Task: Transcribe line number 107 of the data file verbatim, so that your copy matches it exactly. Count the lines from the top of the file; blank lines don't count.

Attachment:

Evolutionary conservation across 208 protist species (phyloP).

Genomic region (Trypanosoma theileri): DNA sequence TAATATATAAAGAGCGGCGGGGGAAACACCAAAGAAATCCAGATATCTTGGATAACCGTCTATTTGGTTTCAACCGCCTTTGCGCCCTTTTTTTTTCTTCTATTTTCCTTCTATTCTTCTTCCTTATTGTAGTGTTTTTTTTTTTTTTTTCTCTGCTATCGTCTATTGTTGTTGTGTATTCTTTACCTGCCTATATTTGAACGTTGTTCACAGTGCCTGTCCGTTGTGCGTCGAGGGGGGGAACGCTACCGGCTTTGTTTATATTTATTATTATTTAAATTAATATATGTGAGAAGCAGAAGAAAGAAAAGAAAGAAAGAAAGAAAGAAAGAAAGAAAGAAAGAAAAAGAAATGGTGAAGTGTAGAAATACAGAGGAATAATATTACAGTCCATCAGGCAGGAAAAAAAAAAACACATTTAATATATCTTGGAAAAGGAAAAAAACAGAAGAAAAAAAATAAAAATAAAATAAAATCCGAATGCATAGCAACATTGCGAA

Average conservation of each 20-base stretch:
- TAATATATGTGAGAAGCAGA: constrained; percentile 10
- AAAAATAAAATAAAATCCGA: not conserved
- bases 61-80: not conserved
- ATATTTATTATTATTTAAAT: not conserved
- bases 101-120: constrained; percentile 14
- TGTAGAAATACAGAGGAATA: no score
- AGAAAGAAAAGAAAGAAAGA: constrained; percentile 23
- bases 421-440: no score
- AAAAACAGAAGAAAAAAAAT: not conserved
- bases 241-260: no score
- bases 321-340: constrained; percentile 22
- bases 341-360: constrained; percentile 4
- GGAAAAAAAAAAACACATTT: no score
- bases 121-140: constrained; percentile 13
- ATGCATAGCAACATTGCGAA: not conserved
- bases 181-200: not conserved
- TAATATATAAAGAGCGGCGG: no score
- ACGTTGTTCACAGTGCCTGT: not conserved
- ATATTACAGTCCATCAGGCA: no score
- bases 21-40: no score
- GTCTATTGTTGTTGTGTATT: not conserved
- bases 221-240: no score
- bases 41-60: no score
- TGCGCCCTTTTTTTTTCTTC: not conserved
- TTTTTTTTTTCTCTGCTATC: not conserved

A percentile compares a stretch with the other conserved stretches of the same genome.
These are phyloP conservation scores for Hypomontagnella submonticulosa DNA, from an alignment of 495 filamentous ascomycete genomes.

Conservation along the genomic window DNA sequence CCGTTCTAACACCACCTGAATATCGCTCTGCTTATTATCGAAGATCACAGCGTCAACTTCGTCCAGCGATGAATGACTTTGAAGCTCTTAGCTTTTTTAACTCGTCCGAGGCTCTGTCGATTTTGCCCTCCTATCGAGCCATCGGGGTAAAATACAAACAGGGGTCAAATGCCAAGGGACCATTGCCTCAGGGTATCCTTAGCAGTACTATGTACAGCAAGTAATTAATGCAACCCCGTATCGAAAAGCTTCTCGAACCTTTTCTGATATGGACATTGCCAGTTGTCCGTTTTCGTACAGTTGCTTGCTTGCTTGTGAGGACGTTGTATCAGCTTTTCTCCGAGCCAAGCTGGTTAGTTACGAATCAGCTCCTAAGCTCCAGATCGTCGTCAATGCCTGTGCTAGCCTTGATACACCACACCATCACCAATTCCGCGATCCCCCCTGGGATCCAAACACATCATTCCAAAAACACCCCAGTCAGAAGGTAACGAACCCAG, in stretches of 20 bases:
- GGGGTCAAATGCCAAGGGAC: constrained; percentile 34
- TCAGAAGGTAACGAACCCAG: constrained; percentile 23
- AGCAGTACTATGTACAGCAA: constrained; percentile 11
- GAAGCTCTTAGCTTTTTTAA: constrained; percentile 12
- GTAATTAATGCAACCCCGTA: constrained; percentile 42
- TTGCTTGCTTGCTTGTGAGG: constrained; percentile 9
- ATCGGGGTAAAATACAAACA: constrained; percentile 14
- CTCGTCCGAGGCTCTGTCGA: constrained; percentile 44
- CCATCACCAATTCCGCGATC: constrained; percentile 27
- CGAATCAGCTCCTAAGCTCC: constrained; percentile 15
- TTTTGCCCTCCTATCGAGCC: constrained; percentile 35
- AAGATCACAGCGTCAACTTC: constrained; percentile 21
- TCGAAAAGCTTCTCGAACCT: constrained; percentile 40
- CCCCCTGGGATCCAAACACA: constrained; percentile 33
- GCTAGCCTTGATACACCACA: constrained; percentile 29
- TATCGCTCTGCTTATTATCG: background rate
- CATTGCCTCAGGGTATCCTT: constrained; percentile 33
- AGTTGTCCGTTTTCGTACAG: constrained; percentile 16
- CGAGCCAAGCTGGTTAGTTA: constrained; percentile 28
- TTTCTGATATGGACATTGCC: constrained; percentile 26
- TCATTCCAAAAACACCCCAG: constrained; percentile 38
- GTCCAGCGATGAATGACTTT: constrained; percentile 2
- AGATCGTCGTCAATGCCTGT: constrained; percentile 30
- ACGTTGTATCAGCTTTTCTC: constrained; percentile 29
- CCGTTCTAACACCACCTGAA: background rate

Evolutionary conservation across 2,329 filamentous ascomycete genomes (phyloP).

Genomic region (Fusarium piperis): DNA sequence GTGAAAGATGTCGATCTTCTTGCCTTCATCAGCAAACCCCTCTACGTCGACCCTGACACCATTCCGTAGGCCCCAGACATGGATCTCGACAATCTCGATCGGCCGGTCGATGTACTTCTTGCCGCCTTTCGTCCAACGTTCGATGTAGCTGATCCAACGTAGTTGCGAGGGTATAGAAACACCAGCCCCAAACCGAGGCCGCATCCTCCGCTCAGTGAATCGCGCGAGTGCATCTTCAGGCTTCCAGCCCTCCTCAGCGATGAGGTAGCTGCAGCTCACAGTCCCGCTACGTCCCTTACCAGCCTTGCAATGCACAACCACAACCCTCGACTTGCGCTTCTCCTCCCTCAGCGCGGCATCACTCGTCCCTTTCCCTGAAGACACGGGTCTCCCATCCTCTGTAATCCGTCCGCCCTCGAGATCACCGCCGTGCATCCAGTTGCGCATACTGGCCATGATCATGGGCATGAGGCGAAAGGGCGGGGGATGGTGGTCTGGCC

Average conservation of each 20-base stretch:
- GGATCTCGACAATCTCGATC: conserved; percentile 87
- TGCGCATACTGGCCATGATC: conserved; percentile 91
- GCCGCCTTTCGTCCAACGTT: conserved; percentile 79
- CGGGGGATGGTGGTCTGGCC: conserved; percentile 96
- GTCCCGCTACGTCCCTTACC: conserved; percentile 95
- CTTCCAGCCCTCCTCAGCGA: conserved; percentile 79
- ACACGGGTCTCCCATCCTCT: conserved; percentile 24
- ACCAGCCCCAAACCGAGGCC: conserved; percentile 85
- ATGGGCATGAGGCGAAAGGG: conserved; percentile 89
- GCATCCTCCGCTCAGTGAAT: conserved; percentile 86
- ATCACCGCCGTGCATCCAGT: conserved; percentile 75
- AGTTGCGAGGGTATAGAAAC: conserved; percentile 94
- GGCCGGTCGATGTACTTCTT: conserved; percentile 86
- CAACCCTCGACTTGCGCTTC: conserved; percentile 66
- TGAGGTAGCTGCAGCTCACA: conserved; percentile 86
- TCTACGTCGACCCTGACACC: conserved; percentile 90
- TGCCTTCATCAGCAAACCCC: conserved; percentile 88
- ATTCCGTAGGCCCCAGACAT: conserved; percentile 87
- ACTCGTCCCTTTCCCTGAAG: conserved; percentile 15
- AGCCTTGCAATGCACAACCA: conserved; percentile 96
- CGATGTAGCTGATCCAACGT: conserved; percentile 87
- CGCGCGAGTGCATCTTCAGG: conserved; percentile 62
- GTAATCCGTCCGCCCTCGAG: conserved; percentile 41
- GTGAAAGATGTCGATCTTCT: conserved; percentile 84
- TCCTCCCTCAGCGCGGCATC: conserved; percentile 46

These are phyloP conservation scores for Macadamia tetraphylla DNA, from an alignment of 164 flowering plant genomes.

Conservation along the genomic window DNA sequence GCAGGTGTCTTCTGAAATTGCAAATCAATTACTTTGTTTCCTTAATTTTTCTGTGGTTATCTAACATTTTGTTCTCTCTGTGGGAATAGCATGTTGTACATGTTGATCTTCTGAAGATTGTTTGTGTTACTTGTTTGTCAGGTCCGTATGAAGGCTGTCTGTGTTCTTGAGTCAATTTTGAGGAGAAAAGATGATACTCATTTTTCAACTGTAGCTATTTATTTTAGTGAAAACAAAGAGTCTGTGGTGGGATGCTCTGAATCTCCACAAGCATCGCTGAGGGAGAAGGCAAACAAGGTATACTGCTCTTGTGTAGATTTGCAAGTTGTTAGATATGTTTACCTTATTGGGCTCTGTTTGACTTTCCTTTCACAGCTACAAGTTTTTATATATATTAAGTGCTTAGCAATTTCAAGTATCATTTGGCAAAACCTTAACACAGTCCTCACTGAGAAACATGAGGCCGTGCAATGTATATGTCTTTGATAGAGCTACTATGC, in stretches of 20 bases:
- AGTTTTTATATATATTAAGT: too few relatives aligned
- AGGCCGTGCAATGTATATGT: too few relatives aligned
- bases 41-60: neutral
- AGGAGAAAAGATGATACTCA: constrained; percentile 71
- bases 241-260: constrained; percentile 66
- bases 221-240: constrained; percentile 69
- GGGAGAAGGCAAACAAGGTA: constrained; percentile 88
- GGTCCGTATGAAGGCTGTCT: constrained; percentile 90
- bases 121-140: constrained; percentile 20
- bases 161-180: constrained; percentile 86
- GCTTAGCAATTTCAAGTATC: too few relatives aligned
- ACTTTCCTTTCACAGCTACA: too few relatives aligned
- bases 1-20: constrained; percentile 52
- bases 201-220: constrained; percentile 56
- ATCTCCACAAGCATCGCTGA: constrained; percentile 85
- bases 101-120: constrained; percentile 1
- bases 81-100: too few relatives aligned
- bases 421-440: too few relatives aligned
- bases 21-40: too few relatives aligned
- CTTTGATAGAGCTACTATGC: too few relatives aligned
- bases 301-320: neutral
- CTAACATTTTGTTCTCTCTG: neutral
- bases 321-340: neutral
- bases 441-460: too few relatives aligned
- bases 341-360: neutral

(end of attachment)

- bases 301-320: neutral